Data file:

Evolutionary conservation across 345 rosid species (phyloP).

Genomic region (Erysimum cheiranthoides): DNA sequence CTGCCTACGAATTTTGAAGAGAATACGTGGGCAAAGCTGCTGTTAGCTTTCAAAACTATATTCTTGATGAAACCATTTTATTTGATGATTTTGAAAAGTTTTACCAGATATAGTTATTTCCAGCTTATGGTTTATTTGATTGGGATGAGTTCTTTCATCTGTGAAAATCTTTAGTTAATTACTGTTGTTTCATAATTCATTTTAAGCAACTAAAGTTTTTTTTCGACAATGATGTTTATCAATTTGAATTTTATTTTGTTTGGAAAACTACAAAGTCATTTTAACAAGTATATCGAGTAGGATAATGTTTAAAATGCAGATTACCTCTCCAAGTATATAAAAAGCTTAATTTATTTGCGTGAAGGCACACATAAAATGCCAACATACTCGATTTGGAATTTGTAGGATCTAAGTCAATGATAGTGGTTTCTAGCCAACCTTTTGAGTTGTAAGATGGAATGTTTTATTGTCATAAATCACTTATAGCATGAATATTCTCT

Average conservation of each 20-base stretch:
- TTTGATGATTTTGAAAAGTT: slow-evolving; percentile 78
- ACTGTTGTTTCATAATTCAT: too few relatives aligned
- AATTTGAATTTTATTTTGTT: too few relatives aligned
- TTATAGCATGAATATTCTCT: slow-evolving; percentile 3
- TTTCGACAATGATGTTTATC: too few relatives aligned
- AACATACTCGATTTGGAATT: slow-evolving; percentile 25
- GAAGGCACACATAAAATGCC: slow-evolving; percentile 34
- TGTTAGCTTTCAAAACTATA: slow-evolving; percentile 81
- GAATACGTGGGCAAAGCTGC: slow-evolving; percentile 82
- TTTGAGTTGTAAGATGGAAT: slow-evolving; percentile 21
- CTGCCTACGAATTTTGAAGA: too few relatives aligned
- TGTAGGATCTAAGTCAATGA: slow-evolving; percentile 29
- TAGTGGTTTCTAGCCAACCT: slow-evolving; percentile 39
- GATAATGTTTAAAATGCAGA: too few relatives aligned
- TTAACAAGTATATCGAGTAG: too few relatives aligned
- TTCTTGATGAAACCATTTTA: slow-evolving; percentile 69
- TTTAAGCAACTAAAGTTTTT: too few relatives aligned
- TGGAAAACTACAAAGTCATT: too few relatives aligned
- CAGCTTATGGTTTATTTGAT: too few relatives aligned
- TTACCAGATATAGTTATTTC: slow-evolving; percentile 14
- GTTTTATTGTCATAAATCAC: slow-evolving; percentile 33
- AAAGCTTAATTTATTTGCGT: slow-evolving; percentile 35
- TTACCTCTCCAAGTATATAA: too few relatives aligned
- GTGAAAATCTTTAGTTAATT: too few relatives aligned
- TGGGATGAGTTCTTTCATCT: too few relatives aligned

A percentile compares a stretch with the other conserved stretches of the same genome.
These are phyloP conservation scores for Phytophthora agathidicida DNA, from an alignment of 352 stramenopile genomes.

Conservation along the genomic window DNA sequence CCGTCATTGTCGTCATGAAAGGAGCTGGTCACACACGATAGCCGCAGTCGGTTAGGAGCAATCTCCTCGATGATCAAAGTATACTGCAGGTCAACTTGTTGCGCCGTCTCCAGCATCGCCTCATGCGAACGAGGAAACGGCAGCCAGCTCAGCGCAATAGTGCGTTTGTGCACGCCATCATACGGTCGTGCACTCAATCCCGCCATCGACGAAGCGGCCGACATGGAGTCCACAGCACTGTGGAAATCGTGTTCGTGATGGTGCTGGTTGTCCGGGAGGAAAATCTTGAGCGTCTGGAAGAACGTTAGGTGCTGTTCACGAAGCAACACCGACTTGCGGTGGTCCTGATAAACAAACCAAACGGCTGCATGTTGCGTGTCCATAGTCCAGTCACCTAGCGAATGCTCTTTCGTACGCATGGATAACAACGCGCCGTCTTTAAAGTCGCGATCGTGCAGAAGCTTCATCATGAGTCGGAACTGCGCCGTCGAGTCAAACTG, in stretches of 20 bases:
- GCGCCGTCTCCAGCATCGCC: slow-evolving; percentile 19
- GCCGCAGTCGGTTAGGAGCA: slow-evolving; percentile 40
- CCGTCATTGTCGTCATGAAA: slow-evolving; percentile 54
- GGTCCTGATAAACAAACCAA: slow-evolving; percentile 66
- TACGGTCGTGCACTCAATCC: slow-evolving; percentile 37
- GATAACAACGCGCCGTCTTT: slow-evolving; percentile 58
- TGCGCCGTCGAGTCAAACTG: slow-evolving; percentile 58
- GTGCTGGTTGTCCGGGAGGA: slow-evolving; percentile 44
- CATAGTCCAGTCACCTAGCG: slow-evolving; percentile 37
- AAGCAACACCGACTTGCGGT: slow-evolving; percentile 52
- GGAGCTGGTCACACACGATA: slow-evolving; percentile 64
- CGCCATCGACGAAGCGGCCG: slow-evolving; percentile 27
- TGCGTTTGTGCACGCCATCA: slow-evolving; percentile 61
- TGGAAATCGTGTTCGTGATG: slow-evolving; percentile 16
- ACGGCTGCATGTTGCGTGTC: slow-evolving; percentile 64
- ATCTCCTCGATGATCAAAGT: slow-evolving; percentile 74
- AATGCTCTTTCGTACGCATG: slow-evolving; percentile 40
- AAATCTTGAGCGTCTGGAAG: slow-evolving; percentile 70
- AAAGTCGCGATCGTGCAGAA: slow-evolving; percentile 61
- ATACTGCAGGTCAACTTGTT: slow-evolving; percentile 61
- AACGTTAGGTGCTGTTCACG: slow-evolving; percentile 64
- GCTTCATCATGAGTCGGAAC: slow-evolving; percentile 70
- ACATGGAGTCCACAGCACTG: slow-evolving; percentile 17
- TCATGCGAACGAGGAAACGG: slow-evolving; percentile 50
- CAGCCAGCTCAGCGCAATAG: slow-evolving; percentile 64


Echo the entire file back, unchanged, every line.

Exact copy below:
Evolutionary conservation across 345 rosid species (phyloP).

Genomic region (Erysimum cheiranthoides): DNA sequence CTGCCTACGAATTTTGAAGAGAATACGTGGGCAAAGCTGCTGTTAGCTTTCAAAACTATATTCTTGATGAAACCATTTTATTTGATGATTTTGAAAAGTTTTACCAGATATAGTTATTTCCAGCTTATGGTTTATTTGATTGGGATGAGTTCTTTCATCTGTGAAAATCTTTAGTTAATTACTGTTGTTTCATAATTCATTTTAAGCAACTAAAGTTTTTTTTCGACAATGATGTTTATCAATTTGAATTTTATTTTGTTTGGAAAACTACAAAGTCATTTTAACAAGTATATCGAGTAGGATAATGTTTAAAATGCAGATTACCTCTCCAAGTATATAAAAAGCTTAATTTATTTGCGTGAAGGCACACATAAAATGCCAACATACTCGATTTGGAATTTGTAGGATCTAAGTCAATGATAGTGGTTTCTAGCCAACCTTTTGAGTTGTAAGATGGAATGTTTTATTGTCATAAATCACTTATAGCATGAATATTCTCT

Average conservation of each 20-base stretch:
- TTTGATGATTTTGAAAAGTT: slow-evolving; percentile 78
- ACTGTTGTTTCATAATTCAT: too few relatives aligned
- AATTTGAATTTTATTTTGTT: too few relatives aligned
- TTATAGCATGAATATTCTCT: slow-evolving; percentile 3
- TTTCGACAATGATGTTTATC: too few relatives aligned
- AACATACTCGATTTGGAATT: slow-evolving; percentile 25
- GAAGGCACACATAAAATGCC: slow-evolving; percentile 34
- TGTTAGCTTTCAAAACTATA: slow-evolving; percentile 81
- GAATACGTGGGCAAAGCTGC: slow-evolving; percentile 82
- TTTGAGTTGTAAGATGGAAT: slow-evolving; percentile 21
- CTGCCTACGAATTTTGAAGA: too few relatives aligned
- TGTAGGATCTAAGTCAATGA: slow-evolving; percentile 29
- TAGTGGTTTCTAGCCAACCT: slow-evolving; percentile 39
- GATAATGTTTAAAATGCAGA: too few relatives aligned
- TTAACAAGTATATCGAGTAG: too few relatives aligned
- TTCTTGATGAAACCATTTTA: slow-evolving; percentile 69
- TTTAAGCAACTAAAGTTTTT: too few relatives aligned
- TGGAAAACTACAAAGTCATT: too few relatives aligned
- CAGCTTATGGTTTATTTGAT: too few relatives aligned
- TTACCAGATATAGTTATTTC: slow-evolving; percentile 14
- GTTTTATTGTCATAAATCAC: slow-evolving; percentile 33
- AAAGCTTAATTTATTTGCGT: slow-evolving; percentile 35
- TTACCTCTCCAAGTATATAA: too few relatives aligned
- GTGAAAATCTTTAGTTAATT: too few relatives aligned
- TGGGATGAGTTCTTTCATCT: too few relatives aligned

A percentile compares a stretch with the other conserved stretches of the same genome.
These are phyloP conservation scores for Phytophthora agathidicida DNA, from an alignment of 352 stramenopile genomes.

Conservation along the genomic window DNA sequence CCGTCATTGTCGTCATGAAAGGAGCTGGTCACACACGATAGCCGCAGTCGGTTAGGAGCAATCTCCTCGATGATCAAAGTATACTGCAGGTCAACTTGTTGCGCCGTCTCCAGCATCGCCTCATGCGAACGAGGAAACGGCAGCCAGCTCAGCGCAATAGTGCGTTTGTGCACGCCATCATACGGTCGTGCACTCAATCCCGCCATCGACGAAGCGGCCGACATGGAGTCCACAGCACTGTGGAAATCGTGTTCGTGATGGTGCTGGTTGTCCGGGAGGAAAATCTTGAGCGTCTGGAAGAACGTTAGGTGCTGTTCACGAAGCAACACCGACTTGCGGTGGTCCTGATAAACAAACCAAACGGCTGCATGTTGCGTGTCCATAGTCCAGTCACCTAGCGAATGCTCTTTCGTACGCATGGATAACAACGCGCCGTCTTTAAAGTCGCGATCGTGCAGAAGCTTCATCATGAGTCGGAACTGCGCCGTCGAGTCAAACTG, in stretches of 20 bases:
- GCGCCGTCTCCAGCATCGCC: slow-evolving; percentile 19
- GCCGCAGTCGGTTAGGAGCA: slow-evolving; percentile 40
- CCGTCATTGTCGTCATGAAA: slow-evolving; percentile 54
- GGTCCTGATAAACAAACCAA: slow-evolving; percentile 66
- TACGGTCGTGCACTCAATCC: slow-evolving; percentile 37
- GATAACAACGCGCCGTCTTT: slow-evolving; percentile 58
- TGCGCCGTCGAGTCAAACTG: slow-evolving; percentile 58
- GTGCTGGTTGTCCGGGAGGA: slow-evolving; percentile 44
- CATAGTCCAGTCACCTAGCG: slow-evolving; percentile 37
- AAGCAACACCGACTTGCGGT: slow-evolving; percentile 52
- GGAGCTGGTCACACACGATA: slow-evolving; percentile 64
- CGCCATCGACGAAGCGGCCG: slow-evolving; percentile 27
- TGCGTTTGTGCACGCCATCA: slow-evolving; percentile 61
- TGGAAATCGTGTTCGTGATG: slow-evolving; percentile 16
- ACGGCTGCATGTTGCGTGTC: slow-evolving; percentile 64
- ATCTCCTCGATGATCAAAGT: slow-evolving; percentile 74
- AATGCTCTTTCGTACGCATG: slow-evolving; percentile 40
- AAATCTTGAGCGTCTGGAAG: slow-evolving; percentile 70
- AAAGTCGCGATCGTGCAGAA: slow-evolving; percentile 61
- ATACTGCAGGTCAACTTGTT: slow-evolving; percentile 61
- AACGTTAGGTGCTGTTCACG: slow-evolving; percentile 64
- GCTTCATCATGAGTCGGAAC: slow-evolving; percentile 70
- ACATGGAGTCCACAGCACTG: slow-evolving; percentile 17
- TCATGCGAACGAGGAAACGG: slow-evolving; percentile 50
- CAGCCAGCTCAGCGCAATAG: slow-evolving; percentile 64